When I returned for those few days after staying in the hills, Udayan was not feeling well.  He wasn't smiling at anything, though he was by no means unpleasant.  I found out that his finger was bothering him and he'd been to the doctor.  Leelu had had to chop all the vegetables for her cooking class the night before, so her back was bothering her.  Roy was going back to Dubai where he works much of the year.  The whole house was discombobulated.  I tried to keep to myself and didn't really mingle with the household on the second leg of my Fort Cochin stay.

But, I remember wondering what would make Udayan's finger hurt so badly that he had to go to the doctor.  There was no cut.  I asked him what was wrong and he indicated that it was something like a hangnail.

I have no idea if what was wrong with Udayan's hand is related to his death.  It seems he was feeling so unwell yesterday that he went to the hospital, but they could find nothing wrong and sent him back to Leelu and Roy's.

It is a strange and complicated set of feelings I have right now as I try to articulate something of this man I hardly knew.  My affection for him is wrapped up in the jumble of emotions about class and caste, poverty and wealth that I struggle to understand every day in India.  It is impossible not to think about the softness of my days and the hardness of his.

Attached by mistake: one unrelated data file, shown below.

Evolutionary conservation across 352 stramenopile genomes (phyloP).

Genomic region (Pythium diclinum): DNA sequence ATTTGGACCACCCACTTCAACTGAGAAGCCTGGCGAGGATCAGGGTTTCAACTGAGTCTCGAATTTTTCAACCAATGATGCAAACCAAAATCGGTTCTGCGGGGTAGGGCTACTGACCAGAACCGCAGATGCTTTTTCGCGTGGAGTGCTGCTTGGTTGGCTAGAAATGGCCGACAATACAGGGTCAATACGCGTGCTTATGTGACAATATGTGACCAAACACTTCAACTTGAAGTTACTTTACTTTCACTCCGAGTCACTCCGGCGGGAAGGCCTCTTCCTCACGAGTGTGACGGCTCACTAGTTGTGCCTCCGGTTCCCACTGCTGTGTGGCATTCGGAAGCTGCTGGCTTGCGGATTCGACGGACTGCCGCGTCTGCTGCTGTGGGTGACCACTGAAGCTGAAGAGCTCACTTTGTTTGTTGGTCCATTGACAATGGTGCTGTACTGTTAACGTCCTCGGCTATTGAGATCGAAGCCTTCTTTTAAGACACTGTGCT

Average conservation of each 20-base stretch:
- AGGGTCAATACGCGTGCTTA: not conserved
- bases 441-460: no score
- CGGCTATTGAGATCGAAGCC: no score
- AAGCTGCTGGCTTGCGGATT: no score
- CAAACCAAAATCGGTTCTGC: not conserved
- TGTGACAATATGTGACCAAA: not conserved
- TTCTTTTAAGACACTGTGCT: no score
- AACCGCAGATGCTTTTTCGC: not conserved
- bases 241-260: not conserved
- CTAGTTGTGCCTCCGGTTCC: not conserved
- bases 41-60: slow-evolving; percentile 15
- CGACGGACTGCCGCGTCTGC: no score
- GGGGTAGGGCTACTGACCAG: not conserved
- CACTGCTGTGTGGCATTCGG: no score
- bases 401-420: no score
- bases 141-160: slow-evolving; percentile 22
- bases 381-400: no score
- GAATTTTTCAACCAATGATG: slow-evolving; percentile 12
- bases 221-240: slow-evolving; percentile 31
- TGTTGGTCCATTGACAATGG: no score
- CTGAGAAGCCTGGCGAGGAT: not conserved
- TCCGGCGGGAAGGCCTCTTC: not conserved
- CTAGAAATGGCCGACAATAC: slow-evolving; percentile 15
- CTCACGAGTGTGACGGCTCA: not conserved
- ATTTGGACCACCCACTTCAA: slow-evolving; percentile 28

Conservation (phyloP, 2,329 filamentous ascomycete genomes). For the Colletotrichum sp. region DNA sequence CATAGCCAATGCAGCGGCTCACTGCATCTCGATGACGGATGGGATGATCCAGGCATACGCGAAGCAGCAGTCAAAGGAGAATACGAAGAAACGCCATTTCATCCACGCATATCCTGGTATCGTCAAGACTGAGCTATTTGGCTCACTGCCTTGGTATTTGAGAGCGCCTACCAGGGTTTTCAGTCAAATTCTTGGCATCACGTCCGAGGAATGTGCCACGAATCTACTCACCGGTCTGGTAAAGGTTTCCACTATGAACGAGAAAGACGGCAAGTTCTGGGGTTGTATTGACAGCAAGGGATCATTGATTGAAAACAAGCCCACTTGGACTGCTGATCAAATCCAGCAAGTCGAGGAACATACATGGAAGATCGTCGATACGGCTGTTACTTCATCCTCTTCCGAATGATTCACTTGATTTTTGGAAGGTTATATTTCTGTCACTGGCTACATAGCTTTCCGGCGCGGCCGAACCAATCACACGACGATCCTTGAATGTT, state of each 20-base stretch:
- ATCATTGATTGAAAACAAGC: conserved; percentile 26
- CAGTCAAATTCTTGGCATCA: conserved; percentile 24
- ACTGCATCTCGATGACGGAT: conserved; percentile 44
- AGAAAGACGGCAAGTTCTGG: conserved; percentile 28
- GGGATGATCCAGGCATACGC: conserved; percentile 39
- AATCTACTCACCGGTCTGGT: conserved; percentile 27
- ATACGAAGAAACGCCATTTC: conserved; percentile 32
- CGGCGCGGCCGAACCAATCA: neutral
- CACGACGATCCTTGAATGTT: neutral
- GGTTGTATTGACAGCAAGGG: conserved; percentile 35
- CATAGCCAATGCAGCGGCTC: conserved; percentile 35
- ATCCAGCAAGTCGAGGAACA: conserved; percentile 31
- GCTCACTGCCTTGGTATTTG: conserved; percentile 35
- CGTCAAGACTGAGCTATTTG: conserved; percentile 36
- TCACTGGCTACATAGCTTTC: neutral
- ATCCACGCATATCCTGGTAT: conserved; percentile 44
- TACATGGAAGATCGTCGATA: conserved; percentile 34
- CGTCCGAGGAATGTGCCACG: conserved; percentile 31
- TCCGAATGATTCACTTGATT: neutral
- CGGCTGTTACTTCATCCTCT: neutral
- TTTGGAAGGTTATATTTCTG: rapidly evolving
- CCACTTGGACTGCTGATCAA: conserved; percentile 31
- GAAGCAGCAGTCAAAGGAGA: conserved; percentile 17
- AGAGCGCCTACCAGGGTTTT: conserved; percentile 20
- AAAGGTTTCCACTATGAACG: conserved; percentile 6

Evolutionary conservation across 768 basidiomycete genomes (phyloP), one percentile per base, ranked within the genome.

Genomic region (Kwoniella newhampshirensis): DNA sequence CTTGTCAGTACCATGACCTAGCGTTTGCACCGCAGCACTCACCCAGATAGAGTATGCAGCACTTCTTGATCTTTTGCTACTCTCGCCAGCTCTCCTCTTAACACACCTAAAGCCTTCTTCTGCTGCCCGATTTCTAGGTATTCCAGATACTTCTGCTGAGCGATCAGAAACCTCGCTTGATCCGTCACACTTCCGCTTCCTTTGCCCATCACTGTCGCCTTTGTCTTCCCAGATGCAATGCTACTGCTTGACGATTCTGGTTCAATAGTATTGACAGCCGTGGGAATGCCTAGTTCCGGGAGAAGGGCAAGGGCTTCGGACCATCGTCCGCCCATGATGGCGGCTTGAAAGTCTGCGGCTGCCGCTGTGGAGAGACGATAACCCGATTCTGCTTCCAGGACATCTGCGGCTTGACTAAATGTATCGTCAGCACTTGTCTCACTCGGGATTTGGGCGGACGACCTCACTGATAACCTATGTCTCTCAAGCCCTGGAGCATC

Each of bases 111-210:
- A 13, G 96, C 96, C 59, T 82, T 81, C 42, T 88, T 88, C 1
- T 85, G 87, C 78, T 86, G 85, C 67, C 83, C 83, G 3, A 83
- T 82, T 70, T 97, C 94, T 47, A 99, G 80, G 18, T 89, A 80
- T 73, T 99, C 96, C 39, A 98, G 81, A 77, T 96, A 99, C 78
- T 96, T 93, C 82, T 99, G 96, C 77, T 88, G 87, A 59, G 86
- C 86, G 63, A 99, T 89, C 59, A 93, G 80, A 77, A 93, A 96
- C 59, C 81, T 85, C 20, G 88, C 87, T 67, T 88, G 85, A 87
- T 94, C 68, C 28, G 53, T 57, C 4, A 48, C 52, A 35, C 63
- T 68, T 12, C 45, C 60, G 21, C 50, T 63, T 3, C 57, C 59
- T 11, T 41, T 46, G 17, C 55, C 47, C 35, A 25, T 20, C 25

I can joke about why it is that I've been so blessed with the kindnesses of the people who have been waiting on me, working to make my days so gentle and well tended.  "I must have been like them in a past life.  Poor girl makes good in the next life...."  But even if that was true, and we will never know, the fact is, in this lifetime Udayan never knew the kind of relaxed day I had today and that makes me sad.

My sadness is nothing compared to the utter shock and devastation his wife and children must feel, and his other family of Leelu, Roy and their three sons.  So, I hope you will send a little love to them today.

And I hope you will hold the Udayans of your life a little closer, those souls who make life more comfortable for others while asking for so little for themselves.


2 comments:

auntiemao said...

Thanks for putting me in mind of my dad. I'll think of him and I will think of your friend, Udayon...xo..

Kirstin said...

I would say rest in peace but with respect to what he likely believed, he's probably already on to his next life and the rewards for this last life well lived. My thoughts go out to you and his family. Love, K